Ineffable and Unknowable?

I was going to post this as a reply at Cliopatria, but then it went on a bit longer than I intended, and seemed (yet again) less anodyne than I feel I need to be on this subject in that location. Maybe I’m wrong to feel that way, but…I’m not convinced, and so far what people have said has just convinced me of the opposite. At any rate. Ralph said this in answer to a question about why say G_d –

As I suspect you know, there is a long tradition in Judaism of using g_d. It transliterates the Hebrew which has no vowels and it respects the unknowable, mysterious, ineffable qualities of ultimate reality. It isn’t a “naughty” word, though without naming any names there are apparently some people who prefer not to hear it uttered in their presence, except as a curse. My use of it is a little affected, since I am not Jewish. It’s not my only, my best, or my worst affectation.

And I started to answer this way, and then decided not to.

Well (without naming any names) how would you go about uttering it in our presence? What does it sound like without the vowel?

But seriously folks. If ultimate reality is unknowable and mysterious and ineffable – then why discuss it at all? Why claim to know something about it? Why, specifically, claim to be able to know what God’s will is and that it ought to be prior to politics?

That’s not a rhetorical question, and it’s also not a purely provocative one, though I daresay it will be taken as such – and the reason I daresay that is because I keep being told that I should say whatever I want to and then when I do say something (something quite mild) at B&W I’m told I’m calling for a “ban” when I’m not. Hence my chronic expectation that any disagreement with religion is likely to be greeted with – shall we say, acerbity. At any rate, that’s not a purely provocative question. One of the problems with religion when one is trying to have a rational discussion is that kind of having it both ways. God is ineffable etc. but that won’t stop us from knowing all about him. That kind of move doesn’t work in secular discussion, and doesn’t get resorted to as much. But with religion – well, you know, everyone means something different, and it’s ineffable, and you can’t pin it down or define it, and if you try to you’re just being literal and scientistic…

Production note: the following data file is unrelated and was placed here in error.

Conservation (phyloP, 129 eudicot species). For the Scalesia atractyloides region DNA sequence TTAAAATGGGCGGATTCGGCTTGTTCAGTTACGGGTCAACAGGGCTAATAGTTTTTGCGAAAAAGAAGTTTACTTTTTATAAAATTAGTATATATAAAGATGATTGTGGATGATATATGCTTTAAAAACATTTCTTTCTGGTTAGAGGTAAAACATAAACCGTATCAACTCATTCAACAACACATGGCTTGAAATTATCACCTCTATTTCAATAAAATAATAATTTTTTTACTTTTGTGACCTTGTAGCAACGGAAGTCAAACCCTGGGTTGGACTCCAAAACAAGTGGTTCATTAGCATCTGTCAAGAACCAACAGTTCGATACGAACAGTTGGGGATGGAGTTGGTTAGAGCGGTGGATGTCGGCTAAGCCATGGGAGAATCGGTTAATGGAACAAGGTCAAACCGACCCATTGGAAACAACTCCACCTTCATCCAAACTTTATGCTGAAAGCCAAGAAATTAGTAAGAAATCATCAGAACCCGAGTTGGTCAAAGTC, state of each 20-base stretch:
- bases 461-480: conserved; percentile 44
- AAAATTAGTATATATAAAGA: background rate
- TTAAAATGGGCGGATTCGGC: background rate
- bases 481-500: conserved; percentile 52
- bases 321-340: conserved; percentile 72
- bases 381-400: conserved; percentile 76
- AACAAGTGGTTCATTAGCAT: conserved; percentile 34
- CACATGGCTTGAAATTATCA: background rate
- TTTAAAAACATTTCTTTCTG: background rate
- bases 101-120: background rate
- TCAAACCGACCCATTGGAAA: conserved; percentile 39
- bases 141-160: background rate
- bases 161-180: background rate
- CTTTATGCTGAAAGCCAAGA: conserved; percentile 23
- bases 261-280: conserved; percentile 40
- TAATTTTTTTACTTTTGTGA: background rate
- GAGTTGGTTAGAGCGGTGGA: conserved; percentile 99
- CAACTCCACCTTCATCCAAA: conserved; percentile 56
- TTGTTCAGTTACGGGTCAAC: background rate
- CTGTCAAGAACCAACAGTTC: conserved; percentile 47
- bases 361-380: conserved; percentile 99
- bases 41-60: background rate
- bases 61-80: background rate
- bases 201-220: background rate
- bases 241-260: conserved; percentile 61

And that’s where I decided to stop, and transfer over here, instead. But that is a serious question. I am constantly being told that when I disagree with religion on substantive issues I misunderstand because that’s not what it’s about, it’s about awe and wonder, or love, or inner experience. But that’s not what Hugo’s post is about at all. It’s about taking the Bible as a guide to morals, and without picking and choosing, because that’s a bad habit. It’s about replacing one’s existing suppositions about justice with God’s will. It’s about taking direction from the Holy Spirit – not metaphorically but literally. That is the kind of thing that worries me, not awe or wonder, and not ineffable things (provided people don’t then decide that they’re effable after all when a different argument is going on).

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